Crackdown 2 Review
Crackdown 2 is upon us, this time coming from developer Ruffian Games
A little over three years ago, Realtime Worlds, the former developers of the Grand Theft Auto and Lemmings series, brought gamers Crackdown on the Xbox 360. At the time, the game was not widely anticipated on its own merits. Despite this, it was bought up in droves for one reason and one reason alone: a Halo 3 multiplayer beta key was included with every copy. Luckily for Xbox users everywhere, the game actually turned out to be quite good. It was an addictive bit of arcade-style action mixed with Grand Theft Auto open-world goodness. It’s now the summer of 2010 and Crackdown 2 is upon us, this time coming from developer Ruffian Games.
Graphically, Crackdown 2 retains the comic book, semi-cell-shaded style of the original while only bumping up the graphical quality a notch or two. The menu system has seen a much needed makeover and actually looks like a finished product unlike the original. With a slight graphical upgrade and an easier to use interface, the visuals work well enough but are simultaneously disappointing considering the three year gap between the first and second games. Simply put, the game should look better than it does.
Shedding the singleplayer structure of the original game in which the player took down three different ladders of gang members until finally taking on the mighty Wang in his architecturally confusing tower, Crackdown 2 establishes an extremely repetitive two-mission structure that simply repeats itself over and over. Although it may have been smart decision to lose some of the rather bland story aspects of the original, losing the interesting mission structure of the first is truly a detriment to the series.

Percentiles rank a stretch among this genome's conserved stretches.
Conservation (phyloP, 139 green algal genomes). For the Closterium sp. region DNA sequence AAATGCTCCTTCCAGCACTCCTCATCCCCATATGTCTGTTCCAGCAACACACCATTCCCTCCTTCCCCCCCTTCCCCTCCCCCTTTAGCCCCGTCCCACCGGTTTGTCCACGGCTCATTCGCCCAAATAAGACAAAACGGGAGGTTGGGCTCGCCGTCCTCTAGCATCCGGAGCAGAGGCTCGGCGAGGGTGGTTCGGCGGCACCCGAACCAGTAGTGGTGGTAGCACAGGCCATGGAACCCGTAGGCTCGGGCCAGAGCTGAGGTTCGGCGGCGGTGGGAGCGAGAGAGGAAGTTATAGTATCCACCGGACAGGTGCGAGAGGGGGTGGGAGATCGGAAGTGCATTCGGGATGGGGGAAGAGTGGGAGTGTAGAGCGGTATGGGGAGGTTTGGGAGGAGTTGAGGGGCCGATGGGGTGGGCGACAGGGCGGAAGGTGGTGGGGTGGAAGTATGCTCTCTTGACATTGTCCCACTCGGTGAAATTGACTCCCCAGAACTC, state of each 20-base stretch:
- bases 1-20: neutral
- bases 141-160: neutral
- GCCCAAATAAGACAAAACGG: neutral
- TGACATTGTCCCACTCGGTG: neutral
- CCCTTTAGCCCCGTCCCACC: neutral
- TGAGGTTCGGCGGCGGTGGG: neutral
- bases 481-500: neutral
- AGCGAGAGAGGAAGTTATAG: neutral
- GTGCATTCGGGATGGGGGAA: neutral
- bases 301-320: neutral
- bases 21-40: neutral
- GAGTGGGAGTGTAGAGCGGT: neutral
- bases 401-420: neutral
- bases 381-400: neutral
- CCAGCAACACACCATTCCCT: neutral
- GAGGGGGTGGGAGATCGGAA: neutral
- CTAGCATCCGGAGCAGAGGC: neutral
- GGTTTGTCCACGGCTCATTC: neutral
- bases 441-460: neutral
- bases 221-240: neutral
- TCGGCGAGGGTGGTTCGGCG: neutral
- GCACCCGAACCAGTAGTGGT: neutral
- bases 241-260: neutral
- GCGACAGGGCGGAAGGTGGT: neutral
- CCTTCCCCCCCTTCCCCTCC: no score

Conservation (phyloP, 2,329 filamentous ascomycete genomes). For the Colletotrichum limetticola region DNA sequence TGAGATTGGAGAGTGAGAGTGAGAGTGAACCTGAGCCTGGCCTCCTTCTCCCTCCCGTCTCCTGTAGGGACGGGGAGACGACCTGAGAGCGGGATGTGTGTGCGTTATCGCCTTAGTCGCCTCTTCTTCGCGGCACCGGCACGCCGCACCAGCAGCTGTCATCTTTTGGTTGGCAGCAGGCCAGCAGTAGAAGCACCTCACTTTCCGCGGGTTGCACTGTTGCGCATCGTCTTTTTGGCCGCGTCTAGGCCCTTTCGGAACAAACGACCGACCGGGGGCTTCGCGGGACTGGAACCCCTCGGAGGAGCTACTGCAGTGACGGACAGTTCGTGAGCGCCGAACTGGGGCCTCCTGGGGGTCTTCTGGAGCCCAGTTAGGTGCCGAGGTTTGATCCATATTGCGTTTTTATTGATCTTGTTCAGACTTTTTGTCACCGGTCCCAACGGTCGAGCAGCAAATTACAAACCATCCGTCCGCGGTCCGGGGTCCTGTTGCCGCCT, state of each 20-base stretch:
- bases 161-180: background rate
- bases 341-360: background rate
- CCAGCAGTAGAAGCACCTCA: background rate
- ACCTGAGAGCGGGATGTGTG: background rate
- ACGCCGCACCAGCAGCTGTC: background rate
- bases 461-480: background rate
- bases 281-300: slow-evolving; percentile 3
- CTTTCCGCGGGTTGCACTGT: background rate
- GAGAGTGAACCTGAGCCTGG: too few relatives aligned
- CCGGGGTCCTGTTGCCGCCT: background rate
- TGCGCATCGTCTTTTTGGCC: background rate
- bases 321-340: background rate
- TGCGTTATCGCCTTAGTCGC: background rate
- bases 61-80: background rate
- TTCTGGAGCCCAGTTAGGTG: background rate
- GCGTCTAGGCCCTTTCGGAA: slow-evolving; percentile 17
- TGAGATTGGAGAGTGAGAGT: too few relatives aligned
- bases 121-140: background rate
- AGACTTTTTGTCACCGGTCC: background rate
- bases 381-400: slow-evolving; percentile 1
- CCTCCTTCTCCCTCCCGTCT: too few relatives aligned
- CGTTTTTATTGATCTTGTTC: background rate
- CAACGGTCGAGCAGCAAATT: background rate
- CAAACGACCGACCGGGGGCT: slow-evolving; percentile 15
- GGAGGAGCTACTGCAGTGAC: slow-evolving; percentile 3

Players now have the choice of either taking out the next Cell stronghold, similar to the gang battles of the first game only without a boss character, or securing several Absorption Units before taking on a Freak (a.k.a. zombie) stronghold. Both of these mission types are fundamentally the same gameplay experience, you must fight and survive while waves after waves of enemies enter the fray. This structure gets boring quickly and will have many players spending their time exploring and collecting orbs while dreading the mission ahead.
Besides the unfortunate change in mission structure, much of the gameplay has been retained from the original and in some cases, even improved. The leveling structure of the first, fueled through orb collection, is here in much the same way only occasionally with improved unlockable abilities once you’ve maxed out one character aspect. Despite being the same city from the first game, this time around countless more enemies are located on the street causing you to turn your gaze towards the alleys of Pacific City rather than trying to figure out how to travel from rooftop to rooftop.
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